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Turbines going up in Grand Valley  

Mayor John Oosterhof said options are limited for the municipality to prevent a wind farm from operating within its borders. “When the government is pushing them, what are you going to do?” Oosterhof said. “The controls have been taken out of our hands. We could say no and the province says yes.” The mayor added turbines create an “eyesore” within the township.

Credit:  Bill Tremblay, Orangeville Banner, www.orangeville.com 3 October 2011 ~~

Grand Valley will soon be the home of nine wind turbines.
Veresen Inc., the developing partner of the Grand Valley Wind Farm, is preparing the site for the delivery of the turbine materials.
“We’re very excited about it,” Julia Ciccaglione, Veresen’s vice-president regulatory, said. “It’s a green source of energy and we look forward to seeing it in operation.”
The turbines will be situated between the Luther Marsh Conservation area and County Road 25. The project also includes a substation and an underground electrical collector system.
Site preparation includes widening and creating roads to allow delivery of the turbines.
“They are quite long and we have to make sure there is the right turning radius on the road to get into the site,” Ciccaglione said.
Delivery is expected within the next two months and Veresen plans to have the wind farm generating electricity by April.
Ciccaglione said residents should anticipate traffic delays when delivery begins.
“We will work to ensure there is minimal disruption to the community,” she said. “We have a traffic plan that will notify residents when the turbines are delivered to the site.”
The Grand Valley project will be Veresen’s first operational wind farm and is expected to generate less than 20 megawatts of electricity.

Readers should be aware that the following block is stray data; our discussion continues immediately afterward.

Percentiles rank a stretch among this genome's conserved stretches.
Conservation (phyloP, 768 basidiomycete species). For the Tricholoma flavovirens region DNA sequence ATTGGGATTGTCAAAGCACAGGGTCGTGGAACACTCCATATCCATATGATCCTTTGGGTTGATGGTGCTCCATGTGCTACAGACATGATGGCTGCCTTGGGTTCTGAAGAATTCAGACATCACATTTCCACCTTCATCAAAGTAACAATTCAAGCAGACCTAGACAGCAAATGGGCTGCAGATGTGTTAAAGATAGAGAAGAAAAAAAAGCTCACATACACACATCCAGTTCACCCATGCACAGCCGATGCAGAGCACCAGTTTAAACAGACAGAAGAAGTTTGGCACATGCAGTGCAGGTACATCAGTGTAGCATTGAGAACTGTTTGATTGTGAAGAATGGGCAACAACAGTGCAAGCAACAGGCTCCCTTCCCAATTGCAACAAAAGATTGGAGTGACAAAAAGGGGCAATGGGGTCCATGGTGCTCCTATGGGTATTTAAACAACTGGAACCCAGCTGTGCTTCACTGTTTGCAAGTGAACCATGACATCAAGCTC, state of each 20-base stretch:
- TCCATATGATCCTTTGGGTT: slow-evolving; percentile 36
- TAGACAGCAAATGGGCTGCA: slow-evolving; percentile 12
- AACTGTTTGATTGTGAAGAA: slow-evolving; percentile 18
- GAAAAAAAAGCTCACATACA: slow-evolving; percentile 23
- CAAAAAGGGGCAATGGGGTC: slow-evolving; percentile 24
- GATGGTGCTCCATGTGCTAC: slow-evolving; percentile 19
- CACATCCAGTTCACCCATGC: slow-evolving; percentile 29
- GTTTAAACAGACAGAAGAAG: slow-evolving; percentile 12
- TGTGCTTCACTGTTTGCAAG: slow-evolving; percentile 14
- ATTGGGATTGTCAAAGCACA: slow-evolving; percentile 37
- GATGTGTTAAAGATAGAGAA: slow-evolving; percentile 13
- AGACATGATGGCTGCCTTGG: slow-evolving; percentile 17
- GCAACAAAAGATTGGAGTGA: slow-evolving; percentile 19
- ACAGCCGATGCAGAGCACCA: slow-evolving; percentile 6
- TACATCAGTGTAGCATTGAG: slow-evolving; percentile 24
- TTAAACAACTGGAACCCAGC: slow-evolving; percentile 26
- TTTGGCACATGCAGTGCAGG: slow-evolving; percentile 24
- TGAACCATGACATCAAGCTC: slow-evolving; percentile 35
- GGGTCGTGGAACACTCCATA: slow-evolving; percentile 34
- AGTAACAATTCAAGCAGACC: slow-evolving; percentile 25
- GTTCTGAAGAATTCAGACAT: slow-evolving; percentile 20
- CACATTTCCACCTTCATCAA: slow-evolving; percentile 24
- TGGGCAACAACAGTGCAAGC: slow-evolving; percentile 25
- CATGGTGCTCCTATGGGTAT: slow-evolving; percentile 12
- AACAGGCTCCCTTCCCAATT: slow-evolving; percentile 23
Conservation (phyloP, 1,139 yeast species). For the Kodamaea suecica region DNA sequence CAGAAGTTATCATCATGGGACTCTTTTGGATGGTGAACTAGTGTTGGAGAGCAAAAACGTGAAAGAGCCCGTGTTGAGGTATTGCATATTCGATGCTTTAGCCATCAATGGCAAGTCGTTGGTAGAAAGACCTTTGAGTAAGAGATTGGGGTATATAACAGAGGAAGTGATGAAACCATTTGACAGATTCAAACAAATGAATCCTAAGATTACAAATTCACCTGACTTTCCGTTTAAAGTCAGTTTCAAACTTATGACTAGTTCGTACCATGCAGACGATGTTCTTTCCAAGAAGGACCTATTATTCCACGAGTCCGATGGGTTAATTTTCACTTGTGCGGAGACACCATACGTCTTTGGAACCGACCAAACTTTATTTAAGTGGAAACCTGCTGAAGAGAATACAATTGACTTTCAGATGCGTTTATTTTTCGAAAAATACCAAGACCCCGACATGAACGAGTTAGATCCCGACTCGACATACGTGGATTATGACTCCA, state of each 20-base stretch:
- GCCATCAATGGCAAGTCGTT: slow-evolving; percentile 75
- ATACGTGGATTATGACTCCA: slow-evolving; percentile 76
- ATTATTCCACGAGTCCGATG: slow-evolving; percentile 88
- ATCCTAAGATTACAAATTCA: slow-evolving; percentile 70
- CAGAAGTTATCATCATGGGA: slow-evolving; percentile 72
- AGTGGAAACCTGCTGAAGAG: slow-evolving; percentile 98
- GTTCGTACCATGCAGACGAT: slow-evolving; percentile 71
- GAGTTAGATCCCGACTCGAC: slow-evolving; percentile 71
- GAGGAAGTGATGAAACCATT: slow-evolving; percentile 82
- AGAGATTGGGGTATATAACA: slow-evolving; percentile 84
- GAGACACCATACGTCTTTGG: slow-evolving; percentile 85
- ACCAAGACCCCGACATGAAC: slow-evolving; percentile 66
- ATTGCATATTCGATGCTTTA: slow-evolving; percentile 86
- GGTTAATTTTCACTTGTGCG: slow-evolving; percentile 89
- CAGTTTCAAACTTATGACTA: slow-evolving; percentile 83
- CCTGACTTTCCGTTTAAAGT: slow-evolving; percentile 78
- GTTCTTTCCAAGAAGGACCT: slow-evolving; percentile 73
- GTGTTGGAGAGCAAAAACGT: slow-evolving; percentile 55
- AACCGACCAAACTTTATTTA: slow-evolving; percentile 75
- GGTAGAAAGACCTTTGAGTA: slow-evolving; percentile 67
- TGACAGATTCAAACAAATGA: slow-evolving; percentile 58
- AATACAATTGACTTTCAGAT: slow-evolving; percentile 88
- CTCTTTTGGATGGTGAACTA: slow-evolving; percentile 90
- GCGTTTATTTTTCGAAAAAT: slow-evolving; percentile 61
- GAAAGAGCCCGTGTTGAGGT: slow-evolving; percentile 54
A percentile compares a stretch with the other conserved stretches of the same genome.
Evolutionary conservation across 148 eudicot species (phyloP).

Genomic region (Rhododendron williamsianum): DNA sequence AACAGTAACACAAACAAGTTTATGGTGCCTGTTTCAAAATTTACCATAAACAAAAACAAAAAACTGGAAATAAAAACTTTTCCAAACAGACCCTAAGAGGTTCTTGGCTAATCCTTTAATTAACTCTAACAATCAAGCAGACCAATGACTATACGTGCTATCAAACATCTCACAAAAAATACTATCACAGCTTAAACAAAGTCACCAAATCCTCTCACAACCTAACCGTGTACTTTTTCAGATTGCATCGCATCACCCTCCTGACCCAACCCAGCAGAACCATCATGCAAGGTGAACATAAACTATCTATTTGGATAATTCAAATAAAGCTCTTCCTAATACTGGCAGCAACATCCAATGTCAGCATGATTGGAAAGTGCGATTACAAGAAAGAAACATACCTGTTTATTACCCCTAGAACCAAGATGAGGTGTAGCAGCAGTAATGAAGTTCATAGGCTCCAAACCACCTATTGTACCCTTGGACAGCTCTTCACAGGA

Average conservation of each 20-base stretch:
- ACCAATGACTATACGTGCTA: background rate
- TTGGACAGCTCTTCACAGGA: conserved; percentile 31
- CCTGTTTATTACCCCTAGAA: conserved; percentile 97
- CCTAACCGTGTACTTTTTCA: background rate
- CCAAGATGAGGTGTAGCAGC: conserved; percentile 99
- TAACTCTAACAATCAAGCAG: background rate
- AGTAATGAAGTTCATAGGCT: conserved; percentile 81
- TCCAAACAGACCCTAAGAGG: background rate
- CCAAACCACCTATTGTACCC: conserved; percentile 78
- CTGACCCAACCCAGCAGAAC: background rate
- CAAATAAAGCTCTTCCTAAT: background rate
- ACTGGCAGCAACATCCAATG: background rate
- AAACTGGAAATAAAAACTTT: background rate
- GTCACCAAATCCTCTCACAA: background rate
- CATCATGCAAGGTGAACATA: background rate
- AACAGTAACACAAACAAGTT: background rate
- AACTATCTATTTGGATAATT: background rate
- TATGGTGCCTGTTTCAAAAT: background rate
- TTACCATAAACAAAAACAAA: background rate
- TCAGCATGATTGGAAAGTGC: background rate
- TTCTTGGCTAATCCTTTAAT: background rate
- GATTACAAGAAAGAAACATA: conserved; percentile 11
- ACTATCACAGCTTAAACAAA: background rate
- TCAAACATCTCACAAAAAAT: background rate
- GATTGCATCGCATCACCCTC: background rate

“We do have similar projects under development, but this will be our first project in operation,” Ciccaglione said. “We have been looking at wind development for several years.”
Ciccaglione said Grand Valley is an ideal location for using wind to generate electricity.
“It might sound obvious, but the site of wind facilities is so dependent on the wind regime and small changes in wind capacity,” she said.
“How often the wind blows really determines appropriate siting.”
Although the project’s future was decided at the Ontario Municipal Board (OMB) in 2009, Ciccaglione said municipal staff been cooperative with the company’s plan.
“Once that (OMB) process was allowed to conclude, it laid the path forward for the municipality and ourselves to be able to develop the project,” Ciccaglione said.
Mayor John Oosterhof said options are limited for the municipality to prevent a wind farm from operating within its borders.
“When the government is pushing them, what are you going to do?” Oosterhof said. “The controls have been taken out of our hands. We could say no and the province says yes.”
The mayor added turbines create an “eyesore” within the township.
“You don’t want to randomly scatter them all over the place,” Oosterhof said. “There is no aesthetically pleasing design that comes out of this.”

Source:  Bill Tremblay, Orangeville Banner, www.orangeville.com 3 October 2011

This article is the work of the source indicated. Any opinions expressed in it are not necessarily those of National Wind Watch.

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